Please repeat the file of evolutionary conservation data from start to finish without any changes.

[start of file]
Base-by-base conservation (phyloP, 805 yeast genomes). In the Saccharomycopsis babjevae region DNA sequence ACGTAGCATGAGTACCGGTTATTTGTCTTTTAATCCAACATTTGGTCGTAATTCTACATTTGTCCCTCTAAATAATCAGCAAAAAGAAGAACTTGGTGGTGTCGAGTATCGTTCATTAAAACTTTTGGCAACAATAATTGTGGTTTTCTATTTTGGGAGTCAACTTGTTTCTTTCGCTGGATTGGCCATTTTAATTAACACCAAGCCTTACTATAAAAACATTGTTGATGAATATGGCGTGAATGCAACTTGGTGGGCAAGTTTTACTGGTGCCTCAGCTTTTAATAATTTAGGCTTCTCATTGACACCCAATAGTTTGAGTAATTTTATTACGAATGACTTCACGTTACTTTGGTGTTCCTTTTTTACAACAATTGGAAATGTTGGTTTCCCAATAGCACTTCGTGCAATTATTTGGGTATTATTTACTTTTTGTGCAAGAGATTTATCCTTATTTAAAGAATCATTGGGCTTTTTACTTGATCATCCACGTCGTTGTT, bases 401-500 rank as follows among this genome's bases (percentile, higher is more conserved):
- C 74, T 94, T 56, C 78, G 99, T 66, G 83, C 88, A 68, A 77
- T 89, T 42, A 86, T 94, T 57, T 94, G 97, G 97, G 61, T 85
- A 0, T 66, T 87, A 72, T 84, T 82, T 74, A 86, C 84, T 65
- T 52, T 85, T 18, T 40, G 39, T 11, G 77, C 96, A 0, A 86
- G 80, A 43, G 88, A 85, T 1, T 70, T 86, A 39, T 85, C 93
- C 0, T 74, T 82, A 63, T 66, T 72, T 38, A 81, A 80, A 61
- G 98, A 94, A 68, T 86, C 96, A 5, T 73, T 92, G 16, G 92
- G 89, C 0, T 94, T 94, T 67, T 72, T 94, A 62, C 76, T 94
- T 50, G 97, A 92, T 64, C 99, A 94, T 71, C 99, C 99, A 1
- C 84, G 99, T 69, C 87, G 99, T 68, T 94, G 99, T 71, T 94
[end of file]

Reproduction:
Base-by-base conservation (phyloP, 805 yeast genomes). In the Saccharomycopsis babjevae region DNA sequence ACGTAGCATGAGTACCGGTTATTTGTCTTTTAATCCAACATTTGGTCGTAATTCTACATTTGTCCCTCTAAATAATCAGCAAAAAGAAGAACTTGGTGGTGTCGAGTATCGTTCATTAAAACTTTTGGCAACAATAATTGTGGTTTTCTATTTTGGGAGTCAACTTGTTTCTTTCGCTGGATTGGCCATTTTAATTAACACCAAGCCTTACTATAAAAACATTGTTGATGAATATGGCGTGAATGCAACTTGGTGGGCAAGTTTTACTGGTGCCTCAGCTTTTAATAATTTAGGCTTCTCATTGACACCCAATAGTTTGAGTAATTTTATTACGAATGACTTCACGTTACTTTGGTGTTCCTTTTTTACAACAATTGGAAATGTTGGTTTCCCAATAGCACTTCGTGCAATTATTTGGGTATTATTTACTTTTTGTGCAAGAGATTTATCCTTATTTAAAGAATCATTGGGCTTTTTACTTGATCATCCACGTCGTTGTT, bases 401-500 rank as follows among this genome's bases (percentile, higher is more conserved):
- C 74, T 94, T 56, C 78, G 99, T 66, G 83, C 88, A 68, A 77
- T 89, T 42, A 86, T 94, T 57, T 94, G 97, G 97, G 61, T 85
- A 0, T 66, T 87, A 72, T 84, T 82, T 74, A 86, C 84, T 65
- T 52, T 85, T 18, T 40, G 39, T 11, G 77, C 96, A 0, A 86
- G 80, A 43, G 88, A 85, T 1, T 70, T 86, A 39, T 85, C 93
- C 0, T 74, T 82, A 63, T 66, T 72, T 38, A 81, A 80, A 61
- G 98, A 94, A 68, T 86, C 96, A 5, T 73, T 92, G 16, G 92
- G 89, C 0, T 94, T 94, T 67, T 72, T 94, A 62, C 76, T 94
- T 50, G 97, A 92, T 64, C 99, A 94, T 71, C 99, C 99, A 1
- C 84, G 99, T 69, C 87, G 99, T 68, T 94, G 99, T 71, T 94